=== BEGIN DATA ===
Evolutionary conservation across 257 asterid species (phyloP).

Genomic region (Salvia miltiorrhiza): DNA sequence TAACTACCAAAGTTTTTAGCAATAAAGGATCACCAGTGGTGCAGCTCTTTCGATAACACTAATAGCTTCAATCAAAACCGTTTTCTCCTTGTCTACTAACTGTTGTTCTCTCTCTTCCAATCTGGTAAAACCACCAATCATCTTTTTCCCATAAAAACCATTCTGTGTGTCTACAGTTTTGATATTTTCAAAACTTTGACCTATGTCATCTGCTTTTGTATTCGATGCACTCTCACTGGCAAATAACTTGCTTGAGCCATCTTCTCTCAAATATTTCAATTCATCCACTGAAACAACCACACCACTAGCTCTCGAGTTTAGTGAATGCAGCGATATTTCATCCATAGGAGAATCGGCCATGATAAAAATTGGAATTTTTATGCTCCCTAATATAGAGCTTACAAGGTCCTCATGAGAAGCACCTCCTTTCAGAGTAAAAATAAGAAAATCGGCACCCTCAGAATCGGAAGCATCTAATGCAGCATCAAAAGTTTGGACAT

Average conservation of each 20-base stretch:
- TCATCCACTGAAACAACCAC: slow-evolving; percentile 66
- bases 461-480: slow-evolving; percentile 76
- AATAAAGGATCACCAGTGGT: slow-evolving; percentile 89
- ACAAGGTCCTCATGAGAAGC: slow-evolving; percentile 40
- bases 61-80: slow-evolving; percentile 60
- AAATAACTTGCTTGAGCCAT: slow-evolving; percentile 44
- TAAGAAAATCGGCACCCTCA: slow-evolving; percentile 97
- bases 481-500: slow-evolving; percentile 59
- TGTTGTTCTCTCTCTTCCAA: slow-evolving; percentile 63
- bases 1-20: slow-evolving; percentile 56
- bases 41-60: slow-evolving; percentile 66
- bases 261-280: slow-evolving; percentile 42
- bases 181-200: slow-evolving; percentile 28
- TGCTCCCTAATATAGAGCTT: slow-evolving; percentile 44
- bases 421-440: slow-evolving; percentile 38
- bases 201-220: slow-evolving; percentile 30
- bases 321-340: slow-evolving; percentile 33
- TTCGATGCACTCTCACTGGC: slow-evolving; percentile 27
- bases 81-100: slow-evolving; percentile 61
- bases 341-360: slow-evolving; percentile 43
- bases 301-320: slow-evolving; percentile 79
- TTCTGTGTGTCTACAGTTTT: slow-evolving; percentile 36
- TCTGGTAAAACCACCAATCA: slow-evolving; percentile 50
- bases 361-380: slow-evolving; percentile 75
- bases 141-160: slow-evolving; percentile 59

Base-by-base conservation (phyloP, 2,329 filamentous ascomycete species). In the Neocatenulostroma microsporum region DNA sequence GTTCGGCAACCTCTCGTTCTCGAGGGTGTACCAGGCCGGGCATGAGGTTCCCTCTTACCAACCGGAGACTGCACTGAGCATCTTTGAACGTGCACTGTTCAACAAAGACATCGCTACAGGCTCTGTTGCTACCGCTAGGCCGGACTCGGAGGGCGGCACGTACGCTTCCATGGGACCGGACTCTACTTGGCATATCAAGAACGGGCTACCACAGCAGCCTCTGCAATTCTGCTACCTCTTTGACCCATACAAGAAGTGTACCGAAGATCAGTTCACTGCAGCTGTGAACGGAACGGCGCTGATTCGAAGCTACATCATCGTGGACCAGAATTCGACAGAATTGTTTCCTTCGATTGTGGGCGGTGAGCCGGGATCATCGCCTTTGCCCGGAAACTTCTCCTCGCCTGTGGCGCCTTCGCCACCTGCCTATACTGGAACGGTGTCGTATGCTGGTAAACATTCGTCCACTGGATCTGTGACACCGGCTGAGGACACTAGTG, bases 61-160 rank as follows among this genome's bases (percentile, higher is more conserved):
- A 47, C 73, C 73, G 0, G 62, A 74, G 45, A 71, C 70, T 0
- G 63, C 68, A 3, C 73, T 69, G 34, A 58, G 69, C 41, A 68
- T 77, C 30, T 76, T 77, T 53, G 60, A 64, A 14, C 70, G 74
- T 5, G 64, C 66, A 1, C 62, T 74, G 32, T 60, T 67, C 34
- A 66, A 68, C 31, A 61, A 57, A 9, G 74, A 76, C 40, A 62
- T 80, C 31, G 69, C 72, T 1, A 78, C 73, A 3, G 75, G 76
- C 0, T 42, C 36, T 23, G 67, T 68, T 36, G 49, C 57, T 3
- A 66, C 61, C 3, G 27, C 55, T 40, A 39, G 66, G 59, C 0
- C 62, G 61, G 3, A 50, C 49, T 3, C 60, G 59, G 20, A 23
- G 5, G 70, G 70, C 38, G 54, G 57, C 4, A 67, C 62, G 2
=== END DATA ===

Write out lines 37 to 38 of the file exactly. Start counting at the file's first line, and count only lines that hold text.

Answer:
- A 66, C 61, C 3, G 27, C 55, T 40, A 39, G 66, G 59, C 0
- C 62, G 61, G 3, A 50, C 49, T 3, C 60, G 59, G 20, A 23